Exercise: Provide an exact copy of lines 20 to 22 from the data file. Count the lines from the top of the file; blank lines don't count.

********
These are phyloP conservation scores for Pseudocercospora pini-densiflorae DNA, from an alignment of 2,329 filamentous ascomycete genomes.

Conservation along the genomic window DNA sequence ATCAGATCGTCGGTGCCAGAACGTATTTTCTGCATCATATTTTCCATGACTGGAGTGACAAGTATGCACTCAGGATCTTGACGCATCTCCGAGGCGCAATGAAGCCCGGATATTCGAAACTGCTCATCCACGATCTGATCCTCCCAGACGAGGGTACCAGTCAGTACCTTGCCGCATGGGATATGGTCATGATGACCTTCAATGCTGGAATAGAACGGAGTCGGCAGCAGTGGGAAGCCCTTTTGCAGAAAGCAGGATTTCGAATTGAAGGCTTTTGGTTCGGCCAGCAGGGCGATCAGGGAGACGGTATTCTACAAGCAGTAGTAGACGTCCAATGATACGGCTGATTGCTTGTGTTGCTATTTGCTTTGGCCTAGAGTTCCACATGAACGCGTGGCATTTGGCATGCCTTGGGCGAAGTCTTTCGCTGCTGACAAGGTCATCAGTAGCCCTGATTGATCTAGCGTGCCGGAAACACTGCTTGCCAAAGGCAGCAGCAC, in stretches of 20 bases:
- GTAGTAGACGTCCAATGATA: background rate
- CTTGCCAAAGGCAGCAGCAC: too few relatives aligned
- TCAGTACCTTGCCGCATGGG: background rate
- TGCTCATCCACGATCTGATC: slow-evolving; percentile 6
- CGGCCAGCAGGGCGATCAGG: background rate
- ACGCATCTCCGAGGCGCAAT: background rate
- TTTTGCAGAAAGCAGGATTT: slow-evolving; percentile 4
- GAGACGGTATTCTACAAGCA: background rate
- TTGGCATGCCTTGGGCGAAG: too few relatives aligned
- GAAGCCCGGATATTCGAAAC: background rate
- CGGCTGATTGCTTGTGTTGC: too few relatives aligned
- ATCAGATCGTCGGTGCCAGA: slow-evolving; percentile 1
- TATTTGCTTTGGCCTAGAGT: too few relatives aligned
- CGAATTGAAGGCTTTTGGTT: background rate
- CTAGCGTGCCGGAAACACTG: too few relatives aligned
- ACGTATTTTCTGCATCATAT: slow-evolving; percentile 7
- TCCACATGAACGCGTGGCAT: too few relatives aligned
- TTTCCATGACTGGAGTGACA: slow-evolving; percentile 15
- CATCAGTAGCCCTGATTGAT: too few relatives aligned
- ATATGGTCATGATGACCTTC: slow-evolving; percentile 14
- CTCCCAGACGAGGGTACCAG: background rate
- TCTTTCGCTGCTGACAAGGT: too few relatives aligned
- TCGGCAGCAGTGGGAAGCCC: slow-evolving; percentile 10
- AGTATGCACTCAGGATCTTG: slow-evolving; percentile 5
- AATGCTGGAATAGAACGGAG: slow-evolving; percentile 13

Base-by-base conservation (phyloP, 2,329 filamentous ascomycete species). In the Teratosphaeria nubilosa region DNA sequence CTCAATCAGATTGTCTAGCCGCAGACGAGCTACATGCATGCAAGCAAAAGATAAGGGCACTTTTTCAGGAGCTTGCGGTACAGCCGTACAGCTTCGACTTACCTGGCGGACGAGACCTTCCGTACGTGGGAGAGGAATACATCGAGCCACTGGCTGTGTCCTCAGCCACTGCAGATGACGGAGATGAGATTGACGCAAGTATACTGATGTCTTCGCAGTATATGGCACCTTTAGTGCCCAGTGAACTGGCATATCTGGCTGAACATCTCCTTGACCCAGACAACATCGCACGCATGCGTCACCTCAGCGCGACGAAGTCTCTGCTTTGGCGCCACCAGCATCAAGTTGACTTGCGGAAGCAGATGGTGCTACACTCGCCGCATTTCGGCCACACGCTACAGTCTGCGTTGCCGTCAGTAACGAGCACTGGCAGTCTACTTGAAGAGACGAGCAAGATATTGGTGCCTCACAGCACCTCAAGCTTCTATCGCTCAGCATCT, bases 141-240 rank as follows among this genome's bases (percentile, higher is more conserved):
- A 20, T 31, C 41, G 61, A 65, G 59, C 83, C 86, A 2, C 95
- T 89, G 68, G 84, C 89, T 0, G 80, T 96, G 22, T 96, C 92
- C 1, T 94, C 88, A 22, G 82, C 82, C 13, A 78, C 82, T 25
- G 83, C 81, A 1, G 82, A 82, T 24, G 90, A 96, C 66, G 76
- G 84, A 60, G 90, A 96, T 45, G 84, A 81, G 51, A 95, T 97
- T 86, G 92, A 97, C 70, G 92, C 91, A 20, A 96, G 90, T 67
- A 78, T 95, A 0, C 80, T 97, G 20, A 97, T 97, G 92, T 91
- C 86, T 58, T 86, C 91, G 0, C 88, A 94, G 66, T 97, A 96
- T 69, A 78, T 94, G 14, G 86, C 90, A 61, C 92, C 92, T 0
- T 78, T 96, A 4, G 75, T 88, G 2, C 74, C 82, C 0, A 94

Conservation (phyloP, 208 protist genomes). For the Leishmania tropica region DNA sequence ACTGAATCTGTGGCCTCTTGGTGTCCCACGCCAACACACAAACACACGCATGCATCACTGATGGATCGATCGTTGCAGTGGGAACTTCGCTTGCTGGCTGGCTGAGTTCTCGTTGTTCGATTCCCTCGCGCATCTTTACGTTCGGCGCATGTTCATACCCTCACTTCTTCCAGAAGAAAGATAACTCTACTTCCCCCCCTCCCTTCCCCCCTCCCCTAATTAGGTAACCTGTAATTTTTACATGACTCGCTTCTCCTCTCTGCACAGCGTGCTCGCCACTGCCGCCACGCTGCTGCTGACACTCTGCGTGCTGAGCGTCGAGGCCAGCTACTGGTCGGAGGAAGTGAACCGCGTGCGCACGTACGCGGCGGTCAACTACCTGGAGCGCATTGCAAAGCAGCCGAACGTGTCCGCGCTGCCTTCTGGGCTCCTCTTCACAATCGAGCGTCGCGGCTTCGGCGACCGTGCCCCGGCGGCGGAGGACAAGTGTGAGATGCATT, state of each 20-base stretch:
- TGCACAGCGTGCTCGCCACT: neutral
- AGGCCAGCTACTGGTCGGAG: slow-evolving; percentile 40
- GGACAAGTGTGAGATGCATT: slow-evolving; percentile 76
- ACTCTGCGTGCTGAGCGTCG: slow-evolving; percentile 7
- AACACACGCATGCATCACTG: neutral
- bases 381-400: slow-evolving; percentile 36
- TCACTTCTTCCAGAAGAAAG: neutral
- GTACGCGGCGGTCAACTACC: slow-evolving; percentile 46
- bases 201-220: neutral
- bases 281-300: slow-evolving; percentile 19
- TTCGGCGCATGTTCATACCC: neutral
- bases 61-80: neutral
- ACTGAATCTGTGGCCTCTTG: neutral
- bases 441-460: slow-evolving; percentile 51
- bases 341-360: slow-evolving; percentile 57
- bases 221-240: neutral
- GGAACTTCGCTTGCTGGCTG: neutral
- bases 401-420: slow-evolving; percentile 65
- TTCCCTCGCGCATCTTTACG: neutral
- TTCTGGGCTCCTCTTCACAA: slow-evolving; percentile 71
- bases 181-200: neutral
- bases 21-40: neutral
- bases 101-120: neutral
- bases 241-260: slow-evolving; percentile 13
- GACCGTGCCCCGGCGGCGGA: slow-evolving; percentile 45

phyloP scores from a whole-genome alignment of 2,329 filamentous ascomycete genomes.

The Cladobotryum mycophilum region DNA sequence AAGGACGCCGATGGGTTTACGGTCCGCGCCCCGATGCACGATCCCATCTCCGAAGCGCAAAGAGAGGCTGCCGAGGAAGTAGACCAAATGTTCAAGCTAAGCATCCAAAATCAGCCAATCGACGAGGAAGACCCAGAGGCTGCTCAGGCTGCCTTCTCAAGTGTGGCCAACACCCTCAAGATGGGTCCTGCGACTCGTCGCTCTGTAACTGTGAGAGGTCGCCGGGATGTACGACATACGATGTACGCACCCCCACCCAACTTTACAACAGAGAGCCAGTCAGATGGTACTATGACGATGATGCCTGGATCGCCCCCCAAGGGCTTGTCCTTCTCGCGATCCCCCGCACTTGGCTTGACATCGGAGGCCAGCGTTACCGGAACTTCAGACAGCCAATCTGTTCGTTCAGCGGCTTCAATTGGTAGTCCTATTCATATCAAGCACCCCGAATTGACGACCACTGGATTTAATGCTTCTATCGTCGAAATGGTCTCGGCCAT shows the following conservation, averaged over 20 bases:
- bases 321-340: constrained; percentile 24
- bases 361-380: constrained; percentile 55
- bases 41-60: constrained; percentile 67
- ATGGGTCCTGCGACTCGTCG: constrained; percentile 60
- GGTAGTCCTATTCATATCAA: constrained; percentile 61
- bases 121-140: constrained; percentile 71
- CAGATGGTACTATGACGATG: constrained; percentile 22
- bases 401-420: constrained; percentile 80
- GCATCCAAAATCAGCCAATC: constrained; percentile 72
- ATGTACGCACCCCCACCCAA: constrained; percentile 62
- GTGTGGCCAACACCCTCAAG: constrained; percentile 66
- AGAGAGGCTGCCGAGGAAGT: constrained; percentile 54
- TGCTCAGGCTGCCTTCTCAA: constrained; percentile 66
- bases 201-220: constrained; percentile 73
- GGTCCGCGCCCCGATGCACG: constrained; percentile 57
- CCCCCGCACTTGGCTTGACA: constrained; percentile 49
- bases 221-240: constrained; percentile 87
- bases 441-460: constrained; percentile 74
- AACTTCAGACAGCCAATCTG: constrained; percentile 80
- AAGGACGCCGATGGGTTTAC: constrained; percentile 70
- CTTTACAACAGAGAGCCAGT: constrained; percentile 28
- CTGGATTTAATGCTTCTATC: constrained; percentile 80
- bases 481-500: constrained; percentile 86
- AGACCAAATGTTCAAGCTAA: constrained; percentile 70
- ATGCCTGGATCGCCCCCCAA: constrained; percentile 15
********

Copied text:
- TTTCCATGACTGGAGTGACA: slow-evolving; percentile 15
- CATCAGTAGCCCTGATTGAT: too few relatives aligned
- ATATGGTCATGATGACCTTC: slow-evolving; percentile 14